November 25, 2020

Internet Monk Radio Podcast #74

podcast_logo.gifDrought. Deleting old podcasts. Decisional methodology and the evangelical problem. New books.

Internet Monk Radio is on iTunes Podcasts for free. Search for Monk. I’ll appear right under monkeys.


  1. Nicholas Anton says

    General hatred for the true believer in Jesus Christ existed from day one. That is the story of the church as recorded in the New Testament. That is the story of the second century church. The condition and manners of the Christians in the second century church are most beautifully described by the unknown author of the “Epistola ad Diognetum” in the early part of the second century.
    “The Christians,” he says, “are not distinguished from other men by country, by language, nor by civil institutions. For they neither dwell in cities by themselves, nor use a peculiar tongue, nor lead a singular mode of life. They dwell in the Grecian or barbarian cities, as the case may be; they follow the usage of the country in dress, food, and the other affairs of life. Yet they present a wonderful and confessedly paradoxical conduct. They dwell in their own native lands, but as strangers. They take part in all things as citizens; and they suffer all things, as foreigners. Every foreign country is a fatherland to them, and every native land is a foreign. They marry, like all others; they have children; but they do not cast away their offspring. They have the table in common, but not wives. They are in the flesh, but do not live after the flesh. They live upon the earth, but are citizens of heaven. They obey the existing laws, and excel the laws by their lives. They love all, and are persecuted by all. They are unknown, and yet they are condemned. They are killed and are made alive. They are poor and make many rich. They lack all things, and in all things abound. They are reproached, and glory in their reproaches. They are calumniated (slandered), and are justified. They are cursed, and they bless. They receive scorn, and they give honor. They do good, and are punished as evil-doers. When punished, they rejoice, as being made alive. By the Jews they are attacked as aliens, and by the Greeks persecuted; and the cause of the enmity their enemies cannot tell….This lot God has assigned to the Christians in the world; and it cannot be taken from them.”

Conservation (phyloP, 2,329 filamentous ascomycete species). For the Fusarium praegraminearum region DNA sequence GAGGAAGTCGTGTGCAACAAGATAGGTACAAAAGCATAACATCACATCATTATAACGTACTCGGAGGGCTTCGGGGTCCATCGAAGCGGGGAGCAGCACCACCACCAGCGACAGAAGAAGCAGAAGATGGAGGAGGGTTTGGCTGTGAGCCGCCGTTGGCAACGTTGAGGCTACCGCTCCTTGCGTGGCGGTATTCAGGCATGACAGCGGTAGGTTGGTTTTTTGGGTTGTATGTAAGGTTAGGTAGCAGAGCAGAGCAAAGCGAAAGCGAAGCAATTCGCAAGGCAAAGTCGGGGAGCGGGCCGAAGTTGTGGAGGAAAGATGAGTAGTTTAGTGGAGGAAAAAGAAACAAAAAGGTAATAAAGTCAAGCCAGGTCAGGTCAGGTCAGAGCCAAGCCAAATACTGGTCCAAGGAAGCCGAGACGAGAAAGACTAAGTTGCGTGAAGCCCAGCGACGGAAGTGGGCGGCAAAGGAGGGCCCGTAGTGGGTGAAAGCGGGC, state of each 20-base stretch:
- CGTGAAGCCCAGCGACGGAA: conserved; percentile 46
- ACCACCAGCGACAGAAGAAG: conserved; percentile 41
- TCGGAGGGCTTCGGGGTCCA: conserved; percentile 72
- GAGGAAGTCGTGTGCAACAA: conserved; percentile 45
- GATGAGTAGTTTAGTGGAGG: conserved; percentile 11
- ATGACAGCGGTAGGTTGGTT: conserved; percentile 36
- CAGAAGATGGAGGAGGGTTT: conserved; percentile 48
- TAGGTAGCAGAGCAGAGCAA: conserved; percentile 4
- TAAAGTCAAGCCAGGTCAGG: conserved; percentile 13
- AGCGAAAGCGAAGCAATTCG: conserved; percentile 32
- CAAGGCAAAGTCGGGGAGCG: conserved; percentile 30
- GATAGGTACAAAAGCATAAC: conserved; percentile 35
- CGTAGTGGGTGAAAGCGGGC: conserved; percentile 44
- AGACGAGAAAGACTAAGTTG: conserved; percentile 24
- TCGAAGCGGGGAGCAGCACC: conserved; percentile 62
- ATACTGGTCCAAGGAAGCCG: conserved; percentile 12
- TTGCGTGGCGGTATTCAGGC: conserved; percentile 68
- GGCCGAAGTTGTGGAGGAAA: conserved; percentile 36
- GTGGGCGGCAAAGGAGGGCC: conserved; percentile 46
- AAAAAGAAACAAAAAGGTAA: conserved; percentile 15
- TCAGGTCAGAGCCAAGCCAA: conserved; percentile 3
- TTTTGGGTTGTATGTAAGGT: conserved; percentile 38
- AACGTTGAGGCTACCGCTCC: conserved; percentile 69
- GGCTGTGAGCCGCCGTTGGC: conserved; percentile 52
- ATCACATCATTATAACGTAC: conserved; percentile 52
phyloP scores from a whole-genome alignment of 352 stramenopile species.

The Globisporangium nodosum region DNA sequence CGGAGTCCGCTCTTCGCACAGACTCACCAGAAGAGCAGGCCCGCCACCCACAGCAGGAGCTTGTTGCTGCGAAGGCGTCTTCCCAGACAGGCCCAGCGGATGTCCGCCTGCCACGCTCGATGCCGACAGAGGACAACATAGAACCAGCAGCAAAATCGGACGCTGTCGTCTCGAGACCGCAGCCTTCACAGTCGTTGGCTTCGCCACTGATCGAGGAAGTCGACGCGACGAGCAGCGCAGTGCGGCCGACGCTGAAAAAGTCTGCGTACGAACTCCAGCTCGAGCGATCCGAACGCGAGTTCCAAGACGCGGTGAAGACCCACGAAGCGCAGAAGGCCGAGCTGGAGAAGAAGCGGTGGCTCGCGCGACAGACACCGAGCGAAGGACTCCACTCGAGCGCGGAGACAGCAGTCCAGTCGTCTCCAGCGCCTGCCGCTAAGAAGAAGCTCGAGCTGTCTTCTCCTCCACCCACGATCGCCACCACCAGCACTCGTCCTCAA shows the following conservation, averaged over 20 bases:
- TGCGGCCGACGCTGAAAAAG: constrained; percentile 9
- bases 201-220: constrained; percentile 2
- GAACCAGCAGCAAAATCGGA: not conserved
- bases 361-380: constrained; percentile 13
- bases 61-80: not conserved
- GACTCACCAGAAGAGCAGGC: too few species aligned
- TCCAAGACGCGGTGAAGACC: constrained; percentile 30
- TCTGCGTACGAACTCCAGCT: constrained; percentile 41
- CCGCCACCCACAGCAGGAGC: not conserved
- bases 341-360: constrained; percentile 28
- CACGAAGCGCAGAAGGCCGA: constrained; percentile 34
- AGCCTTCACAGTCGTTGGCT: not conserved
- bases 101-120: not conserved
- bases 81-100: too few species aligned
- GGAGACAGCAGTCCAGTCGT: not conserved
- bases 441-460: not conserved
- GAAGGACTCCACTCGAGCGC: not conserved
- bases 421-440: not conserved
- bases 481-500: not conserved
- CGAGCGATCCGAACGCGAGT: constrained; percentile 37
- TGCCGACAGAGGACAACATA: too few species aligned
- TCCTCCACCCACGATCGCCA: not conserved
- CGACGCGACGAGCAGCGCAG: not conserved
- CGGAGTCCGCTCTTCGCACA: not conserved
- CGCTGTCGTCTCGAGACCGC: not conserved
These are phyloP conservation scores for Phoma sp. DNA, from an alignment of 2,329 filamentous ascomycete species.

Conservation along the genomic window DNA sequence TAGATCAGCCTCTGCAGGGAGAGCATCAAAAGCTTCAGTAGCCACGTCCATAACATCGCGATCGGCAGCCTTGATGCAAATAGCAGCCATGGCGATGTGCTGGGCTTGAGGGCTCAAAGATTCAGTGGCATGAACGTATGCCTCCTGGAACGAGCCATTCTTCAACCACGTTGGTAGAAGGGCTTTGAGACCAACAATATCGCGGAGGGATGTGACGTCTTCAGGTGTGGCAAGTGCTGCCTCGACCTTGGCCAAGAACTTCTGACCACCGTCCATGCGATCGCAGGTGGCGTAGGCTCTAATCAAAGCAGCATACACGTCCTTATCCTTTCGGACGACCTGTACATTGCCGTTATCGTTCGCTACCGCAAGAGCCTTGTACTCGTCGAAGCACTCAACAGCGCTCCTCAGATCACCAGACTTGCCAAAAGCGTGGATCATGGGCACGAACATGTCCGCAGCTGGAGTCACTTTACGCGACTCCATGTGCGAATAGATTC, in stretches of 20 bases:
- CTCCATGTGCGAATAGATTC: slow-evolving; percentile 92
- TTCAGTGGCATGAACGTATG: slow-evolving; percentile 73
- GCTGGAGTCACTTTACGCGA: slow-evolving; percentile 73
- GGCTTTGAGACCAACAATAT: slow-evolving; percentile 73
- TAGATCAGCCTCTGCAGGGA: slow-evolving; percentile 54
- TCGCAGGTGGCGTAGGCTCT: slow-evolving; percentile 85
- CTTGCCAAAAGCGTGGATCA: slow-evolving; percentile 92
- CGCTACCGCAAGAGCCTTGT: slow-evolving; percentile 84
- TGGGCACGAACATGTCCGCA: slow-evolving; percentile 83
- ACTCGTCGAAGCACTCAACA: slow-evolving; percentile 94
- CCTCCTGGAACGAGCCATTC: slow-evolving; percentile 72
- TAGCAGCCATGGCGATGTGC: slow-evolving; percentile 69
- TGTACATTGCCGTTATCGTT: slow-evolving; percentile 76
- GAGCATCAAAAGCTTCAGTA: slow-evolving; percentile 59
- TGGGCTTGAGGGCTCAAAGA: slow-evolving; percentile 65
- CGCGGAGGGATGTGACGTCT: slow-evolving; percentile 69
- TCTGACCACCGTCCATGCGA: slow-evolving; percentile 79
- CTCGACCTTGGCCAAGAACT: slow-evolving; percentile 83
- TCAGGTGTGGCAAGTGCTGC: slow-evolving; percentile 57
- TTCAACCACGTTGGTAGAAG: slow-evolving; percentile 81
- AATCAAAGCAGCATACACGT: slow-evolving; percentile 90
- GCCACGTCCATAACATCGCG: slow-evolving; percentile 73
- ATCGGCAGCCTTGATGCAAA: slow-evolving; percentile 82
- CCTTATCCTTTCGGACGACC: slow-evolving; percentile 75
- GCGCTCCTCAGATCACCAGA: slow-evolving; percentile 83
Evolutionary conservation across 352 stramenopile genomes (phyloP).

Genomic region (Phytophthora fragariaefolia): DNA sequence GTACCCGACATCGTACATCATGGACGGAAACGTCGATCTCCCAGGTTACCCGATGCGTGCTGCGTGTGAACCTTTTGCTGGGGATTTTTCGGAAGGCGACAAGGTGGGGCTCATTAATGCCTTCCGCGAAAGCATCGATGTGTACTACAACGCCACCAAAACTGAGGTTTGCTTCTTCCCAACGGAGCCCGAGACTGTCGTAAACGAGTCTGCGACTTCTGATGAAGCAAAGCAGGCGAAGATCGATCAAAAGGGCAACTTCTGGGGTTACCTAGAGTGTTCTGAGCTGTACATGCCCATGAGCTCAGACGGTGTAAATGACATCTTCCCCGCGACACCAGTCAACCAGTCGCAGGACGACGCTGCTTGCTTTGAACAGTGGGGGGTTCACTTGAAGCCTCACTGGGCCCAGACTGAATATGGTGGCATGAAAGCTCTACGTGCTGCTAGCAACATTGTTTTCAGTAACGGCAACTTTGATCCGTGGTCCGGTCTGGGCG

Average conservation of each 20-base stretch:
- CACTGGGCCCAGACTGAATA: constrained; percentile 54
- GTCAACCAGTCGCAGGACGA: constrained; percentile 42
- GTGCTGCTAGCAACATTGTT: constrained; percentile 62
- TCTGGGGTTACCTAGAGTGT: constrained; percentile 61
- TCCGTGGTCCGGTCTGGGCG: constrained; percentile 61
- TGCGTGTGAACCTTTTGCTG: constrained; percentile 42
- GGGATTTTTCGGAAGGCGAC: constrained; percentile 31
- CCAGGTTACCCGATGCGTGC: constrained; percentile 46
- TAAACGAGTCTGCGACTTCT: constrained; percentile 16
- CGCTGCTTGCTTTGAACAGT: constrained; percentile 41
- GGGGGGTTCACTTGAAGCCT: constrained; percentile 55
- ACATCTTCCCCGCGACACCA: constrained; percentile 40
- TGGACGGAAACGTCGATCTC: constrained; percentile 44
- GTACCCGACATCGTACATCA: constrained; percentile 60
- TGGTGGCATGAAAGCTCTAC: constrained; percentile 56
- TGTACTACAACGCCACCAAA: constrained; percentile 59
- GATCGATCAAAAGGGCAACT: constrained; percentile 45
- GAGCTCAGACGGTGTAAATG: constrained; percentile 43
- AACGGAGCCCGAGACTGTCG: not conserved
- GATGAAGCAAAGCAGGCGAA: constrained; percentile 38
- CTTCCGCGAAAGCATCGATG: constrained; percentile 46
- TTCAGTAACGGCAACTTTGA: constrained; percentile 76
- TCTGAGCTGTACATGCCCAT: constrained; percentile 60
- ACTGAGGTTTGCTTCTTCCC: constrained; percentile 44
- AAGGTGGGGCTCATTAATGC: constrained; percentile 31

A dilemma however exists between those who profess versus those who live their faith. The secular world does not seem to be able to distinguish between the two.
    It seems to me that the hatred towards the genuine believer and follower of Jesus Christ is far greater than that experienced by evangelicals in general, in that they not only are hated by non believers, but by professing believers as well. I could list numerous examples of people that I have encountered in my short life.

  2. Nicholas Anton says

    Sorry! The above was not intended for this podcast but for “Why do they hate us?” Yes, I listened to the podcast and agree thoroughly. The contemporary church has not only detached faith (what I believe) from the experience (what I feel), but also the symbol from the object/concept symbolized. In consequence, Baptism no longer represents our death and resurrection with Christ, The Lord’s Table no longer represents the fellowship and unity of the Body of Christ, and marriage no longer represents the Bride of Christ as chaste and pure, reserved for the Bridegroom alone. Instead, the contemporary bride and her handmaidens hang out their parts for public display as any whore would. (By the way, my niece’s daughter who is charismatic got married today.) The preacher asked her/them if they had accepted Christ as savior, and if they had the filling of the spirit, but “spirit” was the last thing on their minds. It was all “body”. We need more Vashtis in the church and fewer Jezebels.

  3. Michael,

    I was thrilled to hear your thoughts about “crossing the line.” The “yes, I see that hand” approach doesn’t work. And of course, the traditional “sinner’s prayer” is not found in the New Testament.

    Great thoughts about baptism. We “Campbellites” (wow, I didn’t think anyone called us that anymore)” have been teaching it for years!

    Love the podcast.

    MIke Kjergaard
    Leo, Indiana